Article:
Researchers Discover a New Link Between Oxidative Stress and Ageing-Related Human Diseases

Our bodies constantly encounter oxidants from our diet and metabolism. Oxidative stress is thought to speed up ageing, and increase the risk of diseases like cancer or dementia. However, there have been few clues to how oxidative stress can cause these problems, or how anti-oxidants may work to combat them. Now, Professor Ashok Venkitaraman’s laboratory has discovered a way in which oxidative stress damages mitochondria – the powerhouses that supply energy to our cells. His team found that oxidative stress blocks mitochondria from duplicating and renewing themselves, by creating lesions in mitochondrial DNA that prevent the DNA-copying machinery from working correctly.

Prof. Venkitaraman’s lab discovered this new link between oxidative stress and mitochondrial DNA renewal when they were studying the effects of faults in the breast cancer gene, BRCA2, on mitochondria. People who inherit a faulty copy of BRCA2 have a high risk of developing cancers of the breast, ovary, pancreas, prostate and other organs. The researchers found that cells with faulty BRCA2 have high levels of oxidative stress, and display several signs that the replication of their mitochondrial DNA is blocked. The team found that similar problems also occur in cells carrying faulty copies of genes implicated in human neurodegenerative disorders. So, their research highlights how oxidative stress could accelerate ageing-related human diseases like cancer or neurodegeneration by damaging mitochondria.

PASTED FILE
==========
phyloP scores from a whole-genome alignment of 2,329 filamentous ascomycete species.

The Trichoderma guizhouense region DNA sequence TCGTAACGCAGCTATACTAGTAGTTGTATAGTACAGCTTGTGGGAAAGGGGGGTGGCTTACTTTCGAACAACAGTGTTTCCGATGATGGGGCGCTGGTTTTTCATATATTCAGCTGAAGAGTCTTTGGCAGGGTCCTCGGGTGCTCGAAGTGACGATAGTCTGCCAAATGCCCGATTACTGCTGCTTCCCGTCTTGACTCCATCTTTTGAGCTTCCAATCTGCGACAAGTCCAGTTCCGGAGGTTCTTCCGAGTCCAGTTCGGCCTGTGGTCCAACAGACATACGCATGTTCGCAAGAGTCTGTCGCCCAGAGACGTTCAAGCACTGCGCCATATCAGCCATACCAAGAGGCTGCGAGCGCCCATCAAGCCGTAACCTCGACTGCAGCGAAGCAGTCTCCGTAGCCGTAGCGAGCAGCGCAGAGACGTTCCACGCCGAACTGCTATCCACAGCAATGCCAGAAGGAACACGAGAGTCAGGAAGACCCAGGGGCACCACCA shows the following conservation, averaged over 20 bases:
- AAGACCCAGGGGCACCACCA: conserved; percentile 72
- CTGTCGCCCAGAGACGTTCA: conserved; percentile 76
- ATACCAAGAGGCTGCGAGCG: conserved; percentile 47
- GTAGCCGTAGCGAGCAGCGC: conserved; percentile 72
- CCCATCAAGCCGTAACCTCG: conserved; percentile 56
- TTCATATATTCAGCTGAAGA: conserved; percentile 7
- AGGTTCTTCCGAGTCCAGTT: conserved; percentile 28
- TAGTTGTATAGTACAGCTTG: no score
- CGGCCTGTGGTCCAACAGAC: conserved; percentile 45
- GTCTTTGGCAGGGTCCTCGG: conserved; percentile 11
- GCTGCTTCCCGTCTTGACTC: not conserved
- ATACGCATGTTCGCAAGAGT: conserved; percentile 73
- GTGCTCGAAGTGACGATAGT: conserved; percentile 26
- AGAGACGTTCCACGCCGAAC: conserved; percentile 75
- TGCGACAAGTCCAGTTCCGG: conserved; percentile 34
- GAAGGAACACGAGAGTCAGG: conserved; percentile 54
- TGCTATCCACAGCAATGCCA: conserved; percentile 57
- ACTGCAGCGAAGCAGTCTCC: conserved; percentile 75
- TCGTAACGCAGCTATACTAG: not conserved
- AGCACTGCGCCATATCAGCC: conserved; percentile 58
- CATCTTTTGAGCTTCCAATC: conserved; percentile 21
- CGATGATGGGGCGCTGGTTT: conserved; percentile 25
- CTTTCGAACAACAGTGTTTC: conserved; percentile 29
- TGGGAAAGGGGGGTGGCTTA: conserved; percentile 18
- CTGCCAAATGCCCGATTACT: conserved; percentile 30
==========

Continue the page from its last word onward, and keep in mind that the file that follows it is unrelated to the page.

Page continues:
Prof. Venkitaraman, lead author of this study said,

“When studying the breast cancer gene BRCA2, we serendiptiously discovered a specific molecular mechanism through which oxidative stress damages mitochondria, the ‘power stations’ which supply energy to human cells. We think this discovery could yield further clues as to how oxidative stress may increase the risk of ageing-related diseases, and open future opportunities for treatment.”

The team’s findings were published in the journal Cell Reports on 3 August 2021. Read the full paper here.